You Don't Say John E. McIntyre writes about language, usage, journalism & arbitrarily chosen subjects.

In a word: epigone

The Baltimore Sun

Each week The Sun’s John McIntyre presents a relatively obscure but evocative word with which you may not be familiar, another brick to add to the wall of your vocabulary. This week's word:

EPIGONE

If you admire and emulate someone, you may be called a follower, a disciple, an acolyte. But if you fail to measure up, you may merely be an epigone (pronounced EP-uh-gohn), an inferior imitator.

It’s from Greek, as you likely suspect: epi, “after” + gonos, “child,” “seed” yields epigonos, “afterborn.” The Epigonoi were the sons of the chiefs who fell in the first war against Thebes.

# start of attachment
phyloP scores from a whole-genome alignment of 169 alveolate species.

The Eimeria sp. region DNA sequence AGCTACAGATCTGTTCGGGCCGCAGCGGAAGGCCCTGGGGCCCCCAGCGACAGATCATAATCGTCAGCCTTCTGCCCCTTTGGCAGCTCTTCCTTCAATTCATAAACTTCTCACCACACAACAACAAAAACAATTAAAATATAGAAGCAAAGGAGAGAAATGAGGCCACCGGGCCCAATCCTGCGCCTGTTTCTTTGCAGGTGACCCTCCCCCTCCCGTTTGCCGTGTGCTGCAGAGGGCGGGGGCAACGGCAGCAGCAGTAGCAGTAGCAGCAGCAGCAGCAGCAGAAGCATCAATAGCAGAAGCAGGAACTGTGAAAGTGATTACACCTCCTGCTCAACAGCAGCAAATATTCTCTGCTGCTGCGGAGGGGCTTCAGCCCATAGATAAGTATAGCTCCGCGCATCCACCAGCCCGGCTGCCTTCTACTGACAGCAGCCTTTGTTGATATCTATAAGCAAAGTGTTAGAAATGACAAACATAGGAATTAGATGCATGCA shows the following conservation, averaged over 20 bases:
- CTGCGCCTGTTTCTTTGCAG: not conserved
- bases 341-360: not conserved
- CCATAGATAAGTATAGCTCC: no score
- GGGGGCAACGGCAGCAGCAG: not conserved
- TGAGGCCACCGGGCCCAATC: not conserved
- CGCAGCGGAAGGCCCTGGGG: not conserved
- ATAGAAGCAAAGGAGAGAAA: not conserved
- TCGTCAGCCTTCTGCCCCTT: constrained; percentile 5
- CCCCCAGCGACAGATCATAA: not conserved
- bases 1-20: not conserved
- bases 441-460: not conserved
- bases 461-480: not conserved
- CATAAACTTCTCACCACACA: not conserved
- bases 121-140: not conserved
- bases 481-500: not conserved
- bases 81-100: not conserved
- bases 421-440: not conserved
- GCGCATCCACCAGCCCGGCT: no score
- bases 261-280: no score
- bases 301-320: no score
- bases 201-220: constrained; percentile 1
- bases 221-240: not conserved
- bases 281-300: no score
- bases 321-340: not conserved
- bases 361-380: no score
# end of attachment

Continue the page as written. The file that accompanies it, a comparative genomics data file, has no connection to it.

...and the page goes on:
If you were, for example, to dismiss me as an epigone of Mencken, it would be no more than the sad truth.

Example: From “The Countryside as It Should Have Been” by Michael Kimmelman, The New York Times, July 28, 1991: “What emerges is an account of Constable's transformation from tepid topographer and epigone of earlier masters to Romantic visionary — from a craftsman of unremarkable studies of the countryside to the creator of grandiose and key Romantic images, like ‘Hadleigh Castle’ and ‘Salisbury Cathedral From the Meadows,’ which in their way are as abstracted and unfettered as the works of Turner, his contemporary.”

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